'Hissein Habre, A Chadian Tragedy': Cannes Review

Hissein Habre -Still 1 -H 2016
Courtesy of Pili Films
Harrowing and hopeful.

Cannes alumnus Mahamat-Saleh Haroun (‘A Screaming Man’) returns with a documentary about victims of his country’s 8-year-long dictatorship.

Of the many African despots making headlines over the past decades, Hissein Habre, who ruled Chad between 1982 and 1990, is perhaps one of the least well known. Yet in his homeland, where he maintained a secret police force that tortured hundreds of thousands of political prisoners, resulting in nearly 40,000 deaths, his reign is remembered with fear and anguish by a population that continues to suffer to this day.

In Hissein Habre, A Chadian Tragedy (Hissein Habre, une tragedie tchadienne), director Mahamat-Saleh Haroun captures the stirring and disturbing testimony of a handful of survivors who lived through Habre’s dictatorship. These brave men and women, some of them too crippled to walk or speak clearly, describe what they went through during years of arrest, imprisonment and torture, exposing the crimes against humanity inflicted on their people just as Habre – who was exiled in Senegal for 17 years and arrested in 2013 – awaits sentencing by an African Union court, with a verdict due at the end of this month.

Haroun has already played the Cannes competition with his Chad-set features Grisgris and A Screaming Man (the latter which took home the Jury Prize in 2010) and premieres his new documentary in the Special Screenings section. Festival play, niche theatrical and VOD should follow, with distributors taking notice of a film that follows in the footsteps of works by Rithy Panh and Joshua Oppenheimer, allowing victims to both bear witness and confront the very people who brutalized them.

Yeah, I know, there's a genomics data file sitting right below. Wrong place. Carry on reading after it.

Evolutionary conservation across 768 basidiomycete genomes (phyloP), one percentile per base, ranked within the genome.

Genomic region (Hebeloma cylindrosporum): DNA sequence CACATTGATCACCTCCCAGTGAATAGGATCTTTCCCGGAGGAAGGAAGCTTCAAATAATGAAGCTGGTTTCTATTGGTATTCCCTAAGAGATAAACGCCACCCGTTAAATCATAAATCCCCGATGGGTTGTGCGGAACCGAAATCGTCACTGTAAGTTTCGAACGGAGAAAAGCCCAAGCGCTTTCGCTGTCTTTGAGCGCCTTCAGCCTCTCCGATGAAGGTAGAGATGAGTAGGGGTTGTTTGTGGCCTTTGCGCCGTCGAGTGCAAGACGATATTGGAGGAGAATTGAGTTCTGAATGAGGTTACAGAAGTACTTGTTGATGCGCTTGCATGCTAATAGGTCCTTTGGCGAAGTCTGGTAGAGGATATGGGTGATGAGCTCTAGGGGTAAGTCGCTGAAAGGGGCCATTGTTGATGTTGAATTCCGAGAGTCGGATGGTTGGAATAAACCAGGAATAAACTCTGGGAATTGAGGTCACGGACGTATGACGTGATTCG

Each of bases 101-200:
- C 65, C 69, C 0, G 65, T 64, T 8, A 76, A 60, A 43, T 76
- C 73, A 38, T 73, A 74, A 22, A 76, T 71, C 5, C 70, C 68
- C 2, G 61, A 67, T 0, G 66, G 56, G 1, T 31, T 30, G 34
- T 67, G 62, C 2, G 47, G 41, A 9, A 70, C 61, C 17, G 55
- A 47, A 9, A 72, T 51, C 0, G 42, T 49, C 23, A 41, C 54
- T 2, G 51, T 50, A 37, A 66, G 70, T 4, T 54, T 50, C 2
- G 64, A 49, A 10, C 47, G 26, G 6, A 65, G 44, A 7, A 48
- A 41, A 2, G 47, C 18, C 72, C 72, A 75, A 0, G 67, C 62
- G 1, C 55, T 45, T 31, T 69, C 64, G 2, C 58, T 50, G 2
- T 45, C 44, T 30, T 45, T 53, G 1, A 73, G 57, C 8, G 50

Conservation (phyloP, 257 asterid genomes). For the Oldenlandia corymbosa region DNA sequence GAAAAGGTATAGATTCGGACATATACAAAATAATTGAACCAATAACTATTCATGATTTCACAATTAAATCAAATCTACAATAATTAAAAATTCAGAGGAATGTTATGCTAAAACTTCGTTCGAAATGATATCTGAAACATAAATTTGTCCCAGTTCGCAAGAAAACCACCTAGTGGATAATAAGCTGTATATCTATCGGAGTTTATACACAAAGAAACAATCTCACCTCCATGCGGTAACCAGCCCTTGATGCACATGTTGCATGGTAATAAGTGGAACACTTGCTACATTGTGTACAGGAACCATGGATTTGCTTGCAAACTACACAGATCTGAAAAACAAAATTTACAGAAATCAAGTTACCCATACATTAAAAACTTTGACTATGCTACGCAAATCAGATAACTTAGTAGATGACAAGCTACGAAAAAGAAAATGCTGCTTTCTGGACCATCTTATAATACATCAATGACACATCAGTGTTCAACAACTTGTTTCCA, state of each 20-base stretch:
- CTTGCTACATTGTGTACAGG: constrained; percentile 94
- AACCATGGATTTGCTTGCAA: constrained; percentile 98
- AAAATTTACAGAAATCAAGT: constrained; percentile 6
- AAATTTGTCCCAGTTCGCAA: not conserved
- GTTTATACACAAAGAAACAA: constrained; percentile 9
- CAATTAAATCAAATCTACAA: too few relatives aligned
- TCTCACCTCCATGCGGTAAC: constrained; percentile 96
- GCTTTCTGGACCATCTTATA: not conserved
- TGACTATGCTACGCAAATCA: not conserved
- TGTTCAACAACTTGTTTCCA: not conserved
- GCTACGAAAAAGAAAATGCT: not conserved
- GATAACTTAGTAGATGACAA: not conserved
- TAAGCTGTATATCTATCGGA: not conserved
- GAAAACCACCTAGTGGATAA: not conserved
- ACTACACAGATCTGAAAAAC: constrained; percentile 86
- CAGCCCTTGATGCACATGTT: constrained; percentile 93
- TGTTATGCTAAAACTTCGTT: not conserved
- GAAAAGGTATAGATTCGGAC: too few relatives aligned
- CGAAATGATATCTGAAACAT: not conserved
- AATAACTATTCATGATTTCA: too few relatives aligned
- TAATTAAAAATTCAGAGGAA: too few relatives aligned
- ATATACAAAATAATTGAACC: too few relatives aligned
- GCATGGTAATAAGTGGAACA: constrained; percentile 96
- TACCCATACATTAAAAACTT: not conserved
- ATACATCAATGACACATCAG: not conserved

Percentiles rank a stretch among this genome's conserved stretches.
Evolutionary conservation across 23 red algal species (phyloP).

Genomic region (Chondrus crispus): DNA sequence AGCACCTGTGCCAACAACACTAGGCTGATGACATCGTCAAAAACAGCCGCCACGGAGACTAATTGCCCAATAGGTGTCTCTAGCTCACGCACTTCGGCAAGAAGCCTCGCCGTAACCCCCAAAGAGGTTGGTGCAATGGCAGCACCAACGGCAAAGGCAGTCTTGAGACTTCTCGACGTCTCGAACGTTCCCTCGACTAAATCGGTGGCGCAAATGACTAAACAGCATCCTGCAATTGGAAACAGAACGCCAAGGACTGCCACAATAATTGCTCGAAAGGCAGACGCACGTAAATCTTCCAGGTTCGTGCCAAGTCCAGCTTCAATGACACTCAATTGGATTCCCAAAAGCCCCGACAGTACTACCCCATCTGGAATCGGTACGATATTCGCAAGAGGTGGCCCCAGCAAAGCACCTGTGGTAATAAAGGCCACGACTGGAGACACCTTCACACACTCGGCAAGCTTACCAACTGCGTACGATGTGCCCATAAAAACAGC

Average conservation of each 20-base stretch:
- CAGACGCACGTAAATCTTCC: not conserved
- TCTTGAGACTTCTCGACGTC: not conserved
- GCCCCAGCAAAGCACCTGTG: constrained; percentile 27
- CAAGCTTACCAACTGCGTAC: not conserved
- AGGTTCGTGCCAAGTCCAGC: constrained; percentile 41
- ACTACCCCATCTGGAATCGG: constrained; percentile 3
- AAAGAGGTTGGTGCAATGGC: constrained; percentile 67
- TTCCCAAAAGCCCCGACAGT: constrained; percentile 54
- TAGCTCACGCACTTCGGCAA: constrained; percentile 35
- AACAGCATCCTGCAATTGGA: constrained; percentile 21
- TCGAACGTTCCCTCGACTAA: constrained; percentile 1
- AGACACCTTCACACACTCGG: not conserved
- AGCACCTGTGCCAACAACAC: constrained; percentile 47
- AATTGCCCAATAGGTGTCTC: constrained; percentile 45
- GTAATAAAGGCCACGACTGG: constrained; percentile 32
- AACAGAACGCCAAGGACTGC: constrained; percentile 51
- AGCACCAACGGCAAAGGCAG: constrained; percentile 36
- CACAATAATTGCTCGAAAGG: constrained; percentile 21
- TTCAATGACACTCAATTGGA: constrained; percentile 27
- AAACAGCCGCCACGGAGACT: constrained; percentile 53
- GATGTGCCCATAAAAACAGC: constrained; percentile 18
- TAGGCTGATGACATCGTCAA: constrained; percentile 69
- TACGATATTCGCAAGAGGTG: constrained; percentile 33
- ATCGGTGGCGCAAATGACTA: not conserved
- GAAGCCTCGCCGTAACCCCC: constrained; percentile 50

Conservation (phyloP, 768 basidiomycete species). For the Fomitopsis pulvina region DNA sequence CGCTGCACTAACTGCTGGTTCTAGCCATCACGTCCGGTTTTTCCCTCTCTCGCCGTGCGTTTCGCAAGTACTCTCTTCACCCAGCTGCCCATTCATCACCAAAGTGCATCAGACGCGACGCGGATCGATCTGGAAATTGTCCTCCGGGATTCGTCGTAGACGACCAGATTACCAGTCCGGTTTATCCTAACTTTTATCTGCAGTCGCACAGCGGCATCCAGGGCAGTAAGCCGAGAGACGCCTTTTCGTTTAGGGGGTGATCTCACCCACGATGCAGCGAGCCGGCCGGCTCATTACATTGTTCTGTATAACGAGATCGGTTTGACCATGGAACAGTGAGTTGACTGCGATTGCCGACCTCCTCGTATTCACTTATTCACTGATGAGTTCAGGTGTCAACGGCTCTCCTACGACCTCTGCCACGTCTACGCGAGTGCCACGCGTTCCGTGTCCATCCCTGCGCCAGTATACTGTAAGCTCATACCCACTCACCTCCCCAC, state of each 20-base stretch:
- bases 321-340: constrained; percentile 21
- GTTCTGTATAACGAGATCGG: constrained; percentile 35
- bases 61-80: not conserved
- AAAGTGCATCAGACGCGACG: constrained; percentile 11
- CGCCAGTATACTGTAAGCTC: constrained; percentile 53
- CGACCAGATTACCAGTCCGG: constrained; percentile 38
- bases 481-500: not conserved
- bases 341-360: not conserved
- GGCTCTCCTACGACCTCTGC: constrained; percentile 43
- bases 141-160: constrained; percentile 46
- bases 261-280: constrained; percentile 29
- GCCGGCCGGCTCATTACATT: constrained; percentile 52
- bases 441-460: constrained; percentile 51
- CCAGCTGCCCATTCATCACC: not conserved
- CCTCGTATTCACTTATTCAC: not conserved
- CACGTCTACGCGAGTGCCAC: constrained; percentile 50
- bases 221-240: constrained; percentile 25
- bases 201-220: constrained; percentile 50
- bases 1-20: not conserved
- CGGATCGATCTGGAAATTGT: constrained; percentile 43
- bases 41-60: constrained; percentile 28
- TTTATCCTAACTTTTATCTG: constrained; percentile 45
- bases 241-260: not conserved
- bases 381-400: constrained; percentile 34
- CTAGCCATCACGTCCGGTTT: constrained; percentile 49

“There are no words to qualify this horror,” is how one scarred man explains what happened when Habre’s DSS (Documentation and Security Directorate) threw him in prison for four years, where he suffered numerous types of torture and abuse, not to mention years of malnourishment.

Other interviewees provide grisly details about the terror brought upon them and thousands of other innocent victims, while a collection of drawings shown in close-up offer up nightmarish illustrations of the DSS’s medieval-style punishments (including the hammering of sewing needles into prisoners’ heads, leaving them discombobulated and eventually dead).

The film doesn’t spend too much time explaining the machinations behind Habre’s government – which began with a coup in 1982 and ended with the rebel commander’s ouster eight years later – though it does point out that the dictator received steady logistical and tactical support from both the U.S. and France, who saw Chad as a strategic stronghold against the Gaddafi regime in neighboring Libya.   

Such international bolstering allowed Habre to rule with an iron fist while he was in power, and what Haroun shows us are the punishing results: men who can no longer stand up on their own, who have lost limbs and teeth, whose brains are withering away from the absence of nutrients for so many years; men and women who will forever be traumatized by what they suffered and what they saw others suffer who never made it out alive.

Despite the grim tone, the movie can sometimes appear lighter than its subject matter thanks to the presence of survivor and activist Clement Abaifouta, who accompanies us on visits to victims, speaking with them in a friendly, laid-back manner about what happened. In one memorable scene, he has a man confront the elderly gendarme who tortured him, sitting between them as they slowly work out a begrudging kind of reconciliation.

It’s one small step in what will clearly be a long and difficult process of recovery for the Chadian people, who, as one victim explains, “must first be able to cry for their dead.” By focusing his camera on those “half-men, completely broken” by Habre’s reign and allowing them to tell their stories, Haroun is helping his country to finally mourn its own tragedy, while his warm and understanding approach offers up what feels like a path toward appeasement.

Production companies: Pili Films, Goi-Goi Productions, Arte France
Director: Mahamat-Saleh Haroun
Producers: Florence Stern
Director of photography: Mathieu Giombini
Editor: Christine Benoit
Composer: Wasis Diop
Venue: Cannes Film Festival (Special Screeings)
Sales: Doc & Film International

In Arabic, French
82 minutes